Newfoundland Plots Her Future
[For the source of this document, see the end of the text.]
The people of Newfoundland have taken their first step toward what may presage a return to self-government for the "Ancient Colony", a democratic privilege which was voluntarily given up thirteen years ago by the Islanders. Last Friday 155,000 Newfoundlanders, or about half the Island 's population, went to the polls to elect a forty-two member National Convention, a non-political committee which will study the various forms of administration which have been suggested for the country, and later bring forward recommendations, which the British Government will submit to the people.
The affairs of Newfoundland are not so remote to be of little concern to Canadians. On the contrary, the people of this country have watched, with mingled affection and perplexity, the working of the island since the days of Confederation. At that time, in 1867 and again in 1869, Newfoundland rejected the invitation to amalgamate with Canada. Since then, as the economies of the two countries have gone their separate ways, sentiment for federation has grown somewhat among the Newfoundlanders, as recent reports would indicate.
As a reflection of this feeling, Ottawa, after many years of reticence about the matter, is beginning to show some cautious interest. Justice Minister St. Laurent has stated that should Newfoundland declare her intention to seek union with Canada, such will be given "the most earnest and sympathetic consideration". If there is any advantage to such a marriage it is to Newfoundland, which would sacrifice no rights or privileges, but could gain economically.
The choice leads down one of four paths: resumption of self-government, with, presumably, a return to the Dominion status which Newfoundland enjoyed until self-abrogation of that privilege in 1933; continuation of the present Commission, responsible only to Whitehall ; a reversion to colonial status, with representative but not fully responsible government, or, as the most decisive step, federation with Canada .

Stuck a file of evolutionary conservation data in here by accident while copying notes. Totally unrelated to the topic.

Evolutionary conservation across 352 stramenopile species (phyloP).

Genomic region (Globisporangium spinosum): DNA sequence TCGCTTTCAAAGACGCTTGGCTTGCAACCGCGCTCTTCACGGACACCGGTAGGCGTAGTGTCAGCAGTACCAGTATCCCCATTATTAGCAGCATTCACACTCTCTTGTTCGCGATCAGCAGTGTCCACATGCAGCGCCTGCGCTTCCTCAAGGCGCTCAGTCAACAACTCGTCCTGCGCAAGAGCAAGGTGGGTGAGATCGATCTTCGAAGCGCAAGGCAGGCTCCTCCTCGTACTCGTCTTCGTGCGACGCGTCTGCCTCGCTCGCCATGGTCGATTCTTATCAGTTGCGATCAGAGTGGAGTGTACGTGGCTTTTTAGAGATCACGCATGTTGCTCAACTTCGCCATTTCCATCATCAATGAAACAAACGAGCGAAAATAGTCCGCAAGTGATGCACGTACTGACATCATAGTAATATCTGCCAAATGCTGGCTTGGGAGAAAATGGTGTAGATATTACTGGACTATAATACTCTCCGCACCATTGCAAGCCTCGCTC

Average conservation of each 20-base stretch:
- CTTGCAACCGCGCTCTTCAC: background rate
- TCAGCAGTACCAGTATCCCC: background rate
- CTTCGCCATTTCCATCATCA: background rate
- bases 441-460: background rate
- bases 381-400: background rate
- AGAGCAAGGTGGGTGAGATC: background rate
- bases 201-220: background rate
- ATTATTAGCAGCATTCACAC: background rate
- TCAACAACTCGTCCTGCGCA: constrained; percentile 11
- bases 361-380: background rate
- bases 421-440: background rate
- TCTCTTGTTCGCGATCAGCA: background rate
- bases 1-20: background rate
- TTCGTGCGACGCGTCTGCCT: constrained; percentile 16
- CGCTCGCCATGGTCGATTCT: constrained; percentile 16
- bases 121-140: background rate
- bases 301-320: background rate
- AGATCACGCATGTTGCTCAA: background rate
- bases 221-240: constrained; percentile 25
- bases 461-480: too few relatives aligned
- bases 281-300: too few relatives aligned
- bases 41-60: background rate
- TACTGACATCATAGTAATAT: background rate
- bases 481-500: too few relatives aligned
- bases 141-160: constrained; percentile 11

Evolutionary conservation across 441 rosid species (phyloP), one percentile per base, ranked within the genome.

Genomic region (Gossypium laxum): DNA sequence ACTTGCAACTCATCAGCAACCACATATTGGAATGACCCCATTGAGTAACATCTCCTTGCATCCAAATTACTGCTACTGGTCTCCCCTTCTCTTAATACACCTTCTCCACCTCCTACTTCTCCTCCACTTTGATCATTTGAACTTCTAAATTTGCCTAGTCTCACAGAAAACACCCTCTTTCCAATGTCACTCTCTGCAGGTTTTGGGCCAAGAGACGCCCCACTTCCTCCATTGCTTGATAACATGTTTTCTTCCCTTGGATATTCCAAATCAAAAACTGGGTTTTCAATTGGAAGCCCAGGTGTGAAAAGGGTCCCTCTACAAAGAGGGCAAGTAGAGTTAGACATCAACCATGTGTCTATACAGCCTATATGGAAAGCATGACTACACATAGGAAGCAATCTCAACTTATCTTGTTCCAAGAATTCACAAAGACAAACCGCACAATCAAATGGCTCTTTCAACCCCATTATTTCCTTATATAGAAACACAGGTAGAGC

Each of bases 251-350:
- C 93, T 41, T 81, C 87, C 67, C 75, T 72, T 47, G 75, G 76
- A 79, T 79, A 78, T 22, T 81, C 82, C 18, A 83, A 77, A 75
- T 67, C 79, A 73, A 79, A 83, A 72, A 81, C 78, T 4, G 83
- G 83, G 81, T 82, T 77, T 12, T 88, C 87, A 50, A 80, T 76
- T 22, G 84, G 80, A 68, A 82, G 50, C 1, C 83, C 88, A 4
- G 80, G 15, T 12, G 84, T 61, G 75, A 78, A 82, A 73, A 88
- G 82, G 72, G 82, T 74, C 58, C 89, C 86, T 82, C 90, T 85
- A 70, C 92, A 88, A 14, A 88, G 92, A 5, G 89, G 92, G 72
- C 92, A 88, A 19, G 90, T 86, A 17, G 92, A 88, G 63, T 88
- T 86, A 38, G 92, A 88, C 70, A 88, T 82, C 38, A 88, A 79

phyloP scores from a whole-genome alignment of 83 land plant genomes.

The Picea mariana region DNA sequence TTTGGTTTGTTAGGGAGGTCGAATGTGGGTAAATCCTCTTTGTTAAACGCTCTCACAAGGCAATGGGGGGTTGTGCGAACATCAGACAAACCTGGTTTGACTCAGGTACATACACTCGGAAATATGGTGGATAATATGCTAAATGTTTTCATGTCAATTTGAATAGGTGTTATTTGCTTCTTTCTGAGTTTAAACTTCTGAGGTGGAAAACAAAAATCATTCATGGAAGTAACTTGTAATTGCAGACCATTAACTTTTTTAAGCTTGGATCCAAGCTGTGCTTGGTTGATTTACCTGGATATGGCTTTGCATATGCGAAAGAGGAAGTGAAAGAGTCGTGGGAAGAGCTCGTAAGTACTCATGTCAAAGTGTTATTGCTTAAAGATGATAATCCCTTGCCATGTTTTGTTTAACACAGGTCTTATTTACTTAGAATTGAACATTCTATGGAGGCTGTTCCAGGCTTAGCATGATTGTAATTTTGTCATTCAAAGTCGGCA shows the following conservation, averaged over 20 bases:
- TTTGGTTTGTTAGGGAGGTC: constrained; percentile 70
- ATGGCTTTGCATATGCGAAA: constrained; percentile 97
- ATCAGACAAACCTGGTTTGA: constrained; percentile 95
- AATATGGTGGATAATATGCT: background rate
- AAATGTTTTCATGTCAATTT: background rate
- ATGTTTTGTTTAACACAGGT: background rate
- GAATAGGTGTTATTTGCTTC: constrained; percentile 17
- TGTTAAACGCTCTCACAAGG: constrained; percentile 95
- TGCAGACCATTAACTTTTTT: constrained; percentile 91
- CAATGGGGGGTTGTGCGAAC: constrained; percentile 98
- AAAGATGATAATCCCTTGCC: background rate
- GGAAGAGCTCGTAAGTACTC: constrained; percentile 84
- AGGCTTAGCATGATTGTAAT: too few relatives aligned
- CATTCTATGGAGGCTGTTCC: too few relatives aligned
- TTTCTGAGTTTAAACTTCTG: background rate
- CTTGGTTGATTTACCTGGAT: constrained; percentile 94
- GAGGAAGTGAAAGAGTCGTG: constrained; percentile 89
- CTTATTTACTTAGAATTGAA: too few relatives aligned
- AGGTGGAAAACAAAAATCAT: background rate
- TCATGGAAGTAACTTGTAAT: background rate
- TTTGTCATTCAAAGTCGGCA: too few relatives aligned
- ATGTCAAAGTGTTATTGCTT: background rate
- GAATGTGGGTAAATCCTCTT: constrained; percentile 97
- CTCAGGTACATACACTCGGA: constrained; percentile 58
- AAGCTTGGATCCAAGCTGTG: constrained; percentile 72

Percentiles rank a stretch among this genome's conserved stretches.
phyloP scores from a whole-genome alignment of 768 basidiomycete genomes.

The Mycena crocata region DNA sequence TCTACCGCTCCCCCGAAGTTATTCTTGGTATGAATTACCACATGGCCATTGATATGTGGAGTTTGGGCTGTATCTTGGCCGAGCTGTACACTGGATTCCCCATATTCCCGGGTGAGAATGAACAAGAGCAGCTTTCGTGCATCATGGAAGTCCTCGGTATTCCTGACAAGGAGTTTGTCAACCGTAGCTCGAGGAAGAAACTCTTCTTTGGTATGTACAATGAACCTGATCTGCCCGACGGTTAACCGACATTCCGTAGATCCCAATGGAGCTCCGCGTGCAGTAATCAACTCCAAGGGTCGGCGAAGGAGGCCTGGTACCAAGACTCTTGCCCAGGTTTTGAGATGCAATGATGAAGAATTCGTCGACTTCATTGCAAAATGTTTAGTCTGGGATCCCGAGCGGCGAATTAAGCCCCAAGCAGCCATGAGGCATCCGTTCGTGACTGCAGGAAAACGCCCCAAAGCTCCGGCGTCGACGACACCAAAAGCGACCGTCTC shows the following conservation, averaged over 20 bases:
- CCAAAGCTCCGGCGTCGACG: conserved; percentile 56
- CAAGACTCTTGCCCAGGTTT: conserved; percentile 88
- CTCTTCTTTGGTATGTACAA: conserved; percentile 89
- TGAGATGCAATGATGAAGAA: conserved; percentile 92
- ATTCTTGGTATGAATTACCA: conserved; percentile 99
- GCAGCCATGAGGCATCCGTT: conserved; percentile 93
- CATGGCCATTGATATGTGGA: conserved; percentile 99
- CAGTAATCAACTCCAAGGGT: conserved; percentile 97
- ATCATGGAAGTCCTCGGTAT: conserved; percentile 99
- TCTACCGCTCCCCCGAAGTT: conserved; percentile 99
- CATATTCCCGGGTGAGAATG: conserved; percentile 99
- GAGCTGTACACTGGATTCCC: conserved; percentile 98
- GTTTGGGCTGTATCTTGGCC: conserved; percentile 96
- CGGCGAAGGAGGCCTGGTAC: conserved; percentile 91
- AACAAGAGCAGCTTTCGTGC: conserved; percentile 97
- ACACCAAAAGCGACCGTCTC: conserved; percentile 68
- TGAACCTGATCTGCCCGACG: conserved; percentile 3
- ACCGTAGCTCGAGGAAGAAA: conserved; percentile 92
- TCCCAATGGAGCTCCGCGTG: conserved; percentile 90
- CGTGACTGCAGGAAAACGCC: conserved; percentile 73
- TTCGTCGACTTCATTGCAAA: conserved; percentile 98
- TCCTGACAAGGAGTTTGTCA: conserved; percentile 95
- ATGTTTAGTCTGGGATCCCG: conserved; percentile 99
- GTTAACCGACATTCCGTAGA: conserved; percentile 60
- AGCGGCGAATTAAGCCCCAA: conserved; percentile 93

Newfoundland which is handicapped by a narrow economy and an extremely unbalanced export-import problem, fell upon unhappy times during the depression, and at one time was nearly $100,000,000 in debt. In the economic sense the outbreak of war was a windfall to Newfoundland . The Canadian and United States governments spent hundreds of millions of dollars on the island, building up air and naval bases. At the end of 1945 the island enjoyed, largely because of this prodigal influx of outside capital, a surplus of $28,000,000.
This friendly invasion had, however, a disturbing effect upon the country's inhabitants. The wide gulf separating them from their fellow North Americans was brought sharply into focus. The established, and more or less accepted state of poverty into which they had fallen became so apparent that a restlessness and dissatisfaction unknown before set in. This will no doubt have a profound effect on any move for corporate union with Canada . It may not be enough to overcome the ingrained sectional pride, or isolationism, of the Newfoundlander. But the decision, whatever it may be, will be watched closely by Canadians.
Source : "Newfoundland Plots Her Future", editorial in The Globe and Mail, Friday, June 26, 1949.
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© 2004 Claude Bélanger, Marianopolis College